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10 Reasons You Should Drop What You’re Doing and Go to Joshua Tree, Ca

Travel Guide10 Reasons You Should Drop What You're Doing and Go to Joshua Tree, California

A secret taco spot. A groovy, spartan aesthetic. And one of America's most recognizable and jaw-dropping national parks. If one small town can embody everything that's cool in 2016, it's Joshua Tree. This is the insider's guide to doing it right.

1. Joshua Tree National Park

If you’ve scrolled through Instagram in the past three years, you’re probably familiar with the look of this otherworldly landscape inhabited by wild-limbed trees, ancient stacked boulders, and vision questers who come here to rock climb and mushroom trip. More than 2 million people visited the park last year, but don’t worry about crowds—the place is bigger than Rhode Island and offers endless expanses. Make sure to bring plenty of water, and mind the rattlesnakes.

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2. Kasa Carniceria Y Taqueria

Tucked in the back room of a grocery store, this locals’ secret serves up tacos al pastor that rival those of L.A.’s food-truck scene. Grab a bottle of Jarritos or a Mexican Coke next to the carnicería counter before placing your order and go heavy on the jalapeños and pickled carrots at the salsa bar.

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3. Integratron

Said to be situated on a powerful magnetic vortex, the Integratron was constructed in the mid-1950s by UFOlogist George Van Tassel according to instructions laid out for him by extraterrestrials. It was originally intended as a space to conduct time travel and rejuvenate the human body. These days, the perfectly domed 38-foot high, 55-foot diameter wood building is home to popular sound baths. Lie down while the host rubs crystal bowls that tune your brain in to those good high-desert vibrations.

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4. Smith’s Ranch Drive-In

This is not a nostalgia-soaked revival of a drive-in movie theater; this is the real deal. Starting at sundown, five bucks gets you a double feature. The balmy desert nights allow for outdoor seating about ten months of the year, so tune in to the FM radio station, sprawl out on the hood of your car with some Milk Duds, and enjoy the show.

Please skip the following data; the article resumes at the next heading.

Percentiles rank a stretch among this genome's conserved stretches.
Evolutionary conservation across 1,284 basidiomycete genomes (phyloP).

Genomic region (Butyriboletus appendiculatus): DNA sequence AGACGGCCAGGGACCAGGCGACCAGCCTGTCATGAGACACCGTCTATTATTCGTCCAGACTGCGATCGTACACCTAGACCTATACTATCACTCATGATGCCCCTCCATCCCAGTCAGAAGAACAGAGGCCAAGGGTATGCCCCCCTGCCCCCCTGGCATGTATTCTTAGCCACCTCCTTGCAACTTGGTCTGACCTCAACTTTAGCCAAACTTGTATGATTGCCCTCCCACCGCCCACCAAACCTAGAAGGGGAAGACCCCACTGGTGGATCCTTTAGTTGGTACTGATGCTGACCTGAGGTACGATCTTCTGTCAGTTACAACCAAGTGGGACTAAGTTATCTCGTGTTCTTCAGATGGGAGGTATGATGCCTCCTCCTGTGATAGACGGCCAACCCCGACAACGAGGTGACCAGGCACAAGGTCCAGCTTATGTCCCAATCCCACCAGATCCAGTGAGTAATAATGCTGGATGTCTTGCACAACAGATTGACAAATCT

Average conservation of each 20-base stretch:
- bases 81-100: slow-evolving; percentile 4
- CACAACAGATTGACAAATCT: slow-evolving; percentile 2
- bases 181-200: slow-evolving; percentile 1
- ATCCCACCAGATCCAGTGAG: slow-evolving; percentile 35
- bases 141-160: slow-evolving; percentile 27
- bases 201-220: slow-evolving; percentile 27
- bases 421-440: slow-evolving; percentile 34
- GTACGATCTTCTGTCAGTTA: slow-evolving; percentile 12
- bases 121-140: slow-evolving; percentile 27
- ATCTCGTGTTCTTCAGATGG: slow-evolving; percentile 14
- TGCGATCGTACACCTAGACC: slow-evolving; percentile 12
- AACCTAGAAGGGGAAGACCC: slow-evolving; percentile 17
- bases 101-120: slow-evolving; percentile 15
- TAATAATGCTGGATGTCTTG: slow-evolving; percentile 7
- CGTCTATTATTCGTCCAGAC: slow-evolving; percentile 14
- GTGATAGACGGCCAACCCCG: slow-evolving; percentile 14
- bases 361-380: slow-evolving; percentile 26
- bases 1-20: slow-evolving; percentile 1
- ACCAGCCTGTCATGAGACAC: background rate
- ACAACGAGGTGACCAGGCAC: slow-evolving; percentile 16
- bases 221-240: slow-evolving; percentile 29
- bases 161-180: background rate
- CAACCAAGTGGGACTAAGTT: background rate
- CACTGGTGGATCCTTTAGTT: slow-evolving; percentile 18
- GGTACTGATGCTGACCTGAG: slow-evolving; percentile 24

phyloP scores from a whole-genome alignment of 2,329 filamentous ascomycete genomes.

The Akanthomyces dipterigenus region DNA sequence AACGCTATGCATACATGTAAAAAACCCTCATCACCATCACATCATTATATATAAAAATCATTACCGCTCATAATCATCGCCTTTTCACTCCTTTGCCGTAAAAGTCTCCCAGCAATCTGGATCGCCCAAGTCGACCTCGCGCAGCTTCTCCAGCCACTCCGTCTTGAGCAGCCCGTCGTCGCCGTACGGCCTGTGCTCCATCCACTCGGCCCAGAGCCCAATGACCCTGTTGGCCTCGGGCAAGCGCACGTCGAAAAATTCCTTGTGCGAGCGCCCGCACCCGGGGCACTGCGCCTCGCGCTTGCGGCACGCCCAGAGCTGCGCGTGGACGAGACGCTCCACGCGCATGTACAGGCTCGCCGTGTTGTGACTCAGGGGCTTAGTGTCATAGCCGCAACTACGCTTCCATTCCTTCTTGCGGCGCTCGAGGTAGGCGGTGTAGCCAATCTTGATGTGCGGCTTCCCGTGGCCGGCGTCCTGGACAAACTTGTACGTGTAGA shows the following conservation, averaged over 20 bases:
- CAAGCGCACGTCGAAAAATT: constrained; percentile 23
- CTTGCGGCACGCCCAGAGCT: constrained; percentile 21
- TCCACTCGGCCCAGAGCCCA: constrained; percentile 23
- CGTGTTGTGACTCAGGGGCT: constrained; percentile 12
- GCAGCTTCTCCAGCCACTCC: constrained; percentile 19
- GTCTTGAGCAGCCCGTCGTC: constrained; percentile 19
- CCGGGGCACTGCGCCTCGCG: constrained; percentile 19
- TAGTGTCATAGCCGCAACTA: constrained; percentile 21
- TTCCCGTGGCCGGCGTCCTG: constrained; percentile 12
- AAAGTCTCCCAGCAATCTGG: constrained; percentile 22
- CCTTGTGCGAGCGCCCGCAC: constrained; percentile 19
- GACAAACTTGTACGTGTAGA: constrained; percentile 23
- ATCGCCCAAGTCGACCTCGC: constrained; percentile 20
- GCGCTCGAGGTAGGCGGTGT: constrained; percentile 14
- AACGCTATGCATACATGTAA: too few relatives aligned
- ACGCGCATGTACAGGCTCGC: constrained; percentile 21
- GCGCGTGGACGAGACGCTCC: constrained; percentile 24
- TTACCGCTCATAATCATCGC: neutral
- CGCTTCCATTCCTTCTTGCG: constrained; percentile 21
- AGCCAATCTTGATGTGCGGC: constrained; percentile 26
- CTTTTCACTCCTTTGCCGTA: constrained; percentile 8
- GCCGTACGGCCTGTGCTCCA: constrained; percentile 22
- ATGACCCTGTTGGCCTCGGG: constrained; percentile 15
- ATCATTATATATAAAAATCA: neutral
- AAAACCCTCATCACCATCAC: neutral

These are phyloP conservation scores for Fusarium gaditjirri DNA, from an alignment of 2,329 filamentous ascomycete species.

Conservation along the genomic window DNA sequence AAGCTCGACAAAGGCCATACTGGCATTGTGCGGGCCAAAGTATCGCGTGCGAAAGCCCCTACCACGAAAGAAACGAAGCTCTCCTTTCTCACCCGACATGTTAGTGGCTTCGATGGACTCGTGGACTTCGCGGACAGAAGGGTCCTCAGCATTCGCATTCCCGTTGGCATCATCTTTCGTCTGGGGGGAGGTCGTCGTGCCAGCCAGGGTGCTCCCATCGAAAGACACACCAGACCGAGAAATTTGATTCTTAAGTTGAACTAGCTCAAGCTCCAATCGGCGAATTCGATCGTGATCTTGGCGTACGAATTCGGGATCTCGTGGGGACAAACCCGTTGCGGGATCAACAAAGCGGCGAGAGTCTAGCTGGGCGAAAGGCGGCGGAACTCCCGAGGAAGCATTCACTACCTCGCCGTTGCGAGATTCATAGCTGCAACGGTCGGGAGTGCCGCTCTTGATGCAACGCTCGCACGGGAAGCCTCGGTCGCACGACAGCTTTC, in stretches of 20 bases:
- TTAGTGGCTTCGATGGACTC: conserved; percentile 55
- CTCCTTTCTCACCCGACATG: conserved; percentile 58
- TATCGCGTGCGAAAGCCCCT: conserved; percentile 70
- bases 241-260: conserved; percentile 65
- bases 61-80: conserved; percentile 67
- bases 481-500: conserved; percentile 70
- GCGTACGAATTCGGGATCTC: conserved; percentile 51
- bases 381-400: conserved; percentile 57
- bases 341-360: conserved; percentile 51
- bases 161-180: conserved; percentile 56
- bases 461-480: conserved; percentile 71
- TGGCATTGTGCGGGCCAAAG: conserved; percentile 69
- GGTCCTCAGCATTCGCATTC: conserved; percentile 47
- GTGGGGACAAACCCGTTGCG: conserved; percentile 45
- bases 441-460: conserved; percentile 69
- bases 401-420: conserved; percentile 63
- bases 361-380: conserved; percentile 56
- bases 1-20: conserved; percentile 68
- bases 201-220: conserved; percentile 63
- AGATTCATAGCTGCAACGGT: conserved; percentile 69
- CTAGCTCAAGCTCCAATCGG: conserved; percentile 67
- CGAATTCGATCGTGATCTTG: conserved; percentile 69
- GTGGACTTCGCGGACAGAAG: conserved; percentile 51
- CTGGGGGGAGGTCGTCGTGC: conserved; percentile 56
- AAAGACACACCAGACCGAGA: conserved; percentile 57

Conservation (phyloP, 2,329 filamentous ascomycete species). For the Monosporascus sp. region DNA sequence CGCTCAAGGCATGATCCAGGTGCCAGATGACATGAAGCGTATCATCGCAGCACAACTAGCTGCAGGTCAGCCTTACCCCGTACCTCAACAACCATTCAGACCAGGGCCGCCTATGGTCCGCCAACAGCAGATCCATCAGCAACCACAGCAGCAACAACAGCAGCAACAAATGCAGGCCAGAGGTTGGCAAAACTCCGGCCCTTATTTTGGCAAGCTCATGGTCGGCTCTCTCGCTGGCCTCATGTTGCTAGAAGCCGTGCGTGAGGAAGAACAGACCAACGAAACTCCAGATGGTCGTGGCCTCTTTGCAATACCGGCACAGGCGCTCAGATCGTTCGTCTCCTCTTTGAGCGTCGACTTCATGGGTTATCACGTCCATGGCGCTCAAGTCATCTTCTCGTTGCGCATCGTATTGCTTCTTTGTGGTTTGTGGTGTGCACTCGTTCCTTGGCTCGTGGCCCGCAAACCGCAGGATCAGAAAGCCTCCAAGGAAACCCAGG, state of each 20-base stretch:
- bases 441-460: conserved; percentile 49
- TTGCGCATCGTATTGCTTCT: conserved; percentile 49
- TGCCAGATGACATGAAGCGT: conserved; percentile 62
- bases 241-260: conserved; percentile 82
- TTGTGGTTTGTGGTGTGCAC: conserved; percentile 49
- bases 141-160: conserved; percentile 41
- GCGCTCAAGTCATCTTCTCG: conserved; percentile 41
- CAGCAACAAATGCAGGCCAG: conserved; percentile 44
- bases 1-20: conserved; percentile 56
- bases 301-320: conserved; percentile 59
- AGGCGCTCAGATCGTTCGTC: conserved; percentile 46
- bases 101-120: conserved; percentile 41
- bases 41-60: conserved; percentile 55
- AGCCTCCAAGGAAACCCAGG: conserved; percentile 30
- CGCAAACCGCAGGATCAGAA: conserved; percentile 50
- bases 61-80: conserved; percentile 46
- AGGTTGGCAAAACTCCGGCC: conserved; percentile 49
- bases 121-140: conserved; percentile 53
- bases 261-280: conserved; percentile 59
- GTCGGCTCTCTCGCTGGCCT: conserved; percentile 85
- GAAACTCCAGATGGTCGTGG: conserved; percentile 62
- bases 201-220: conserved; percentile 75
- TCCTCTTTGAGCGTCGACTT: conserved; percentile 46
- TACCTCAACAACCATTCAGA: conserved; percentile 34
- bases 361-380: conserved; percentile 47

5. Sky Village Outdoor Marketplace

Originally built as a drive-in and later turned into an art space, Sky Village is now home to the local weekend swap meet (as well as the High Desert Test Sites HQ). Entry is free, parking is easy, and the scene is a weathered western version of the Rose Bowl Flea Market. Wade through the variety of desert trash and treasures—here you can buy a cactus just as easily as you could a crystal collection or an old country record.

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6. Mojave Sands Motel

Post up for the night at this beautifully restored and re-imagined roadside motel on the outskirts of downtown Joshua Tree. This laid-back little compound contains a row of rooms situated beside a reflecting pool, cactus gardens, and outdoor fireplaces. The five distinct units have been painstakingly decorated, with unique details by local artists and craftspeople. Just checking in here sets the right tone for your trip.

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7. Pappy & Harriet’s Pioneertown Palace

Pappy’s is the roadhouse that high-desert dreams are made of, a watering hole filled with a motley mix of bikers, local artists, cowboys, tourists, and drop-ins from the cast of the Wild West re-enactment show up the block. The stage is small, the floorboards are worn, and the live music ranges from beloved local bands to I-can’t-believe-they’re-playing-here names. Nothing tastes better on a Saturday night than a Mason-jar margarita with a rack of ribs from the backyard barbecue pit.

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8. Noah Purifoy Outdoor Desert Art Museum

Celebrated assemblage sculptor Noah Purifoy spent the last 15 years of his life living in the Joshua Tree desert, constructing this ten-acre outdoor museum out of found materials. The sculptures, intended by Purifoy to be left exposed to the elements, are a sun-scorched testament to the harsh and unforgiving nature of the desert.

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9. Gram Parsons Shrine at the Joshua Tree Inn

Joshua Tree’s popularity among artistic types seeking respite from the city isn't a recent thing. Back in the 1960s and ’70s musicians like Donovan, Keith Richards, and Gram Parsons made frequent trips here. One of those trips back in 1973 was Parsons’ last: He overdosed and died in Room 8 of the Joshua Tree Inn. Now Gram fans make pilgrimages to the inn to stay in the room and visit his shrine. RIP to the fallen angel.

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10. A-Z West / High Desert Test Sites

This inspiring 50-acre compound is the home and working studio to acclaimed artist Andrea Zittel. For nearly 16 years, it has served as her experimental testing grounds for explorations of “A-Z designs for living.” At certain times of year, you can tour the private residence or go deep and stay in one of her futuristically simple Wagon Stations for a week. Just be prepared to contribute to the “hour of power” in exchange for room and board.

READ: We Took Fall's Crunchiest High Fashion Rock Climbing in Joshua Tree

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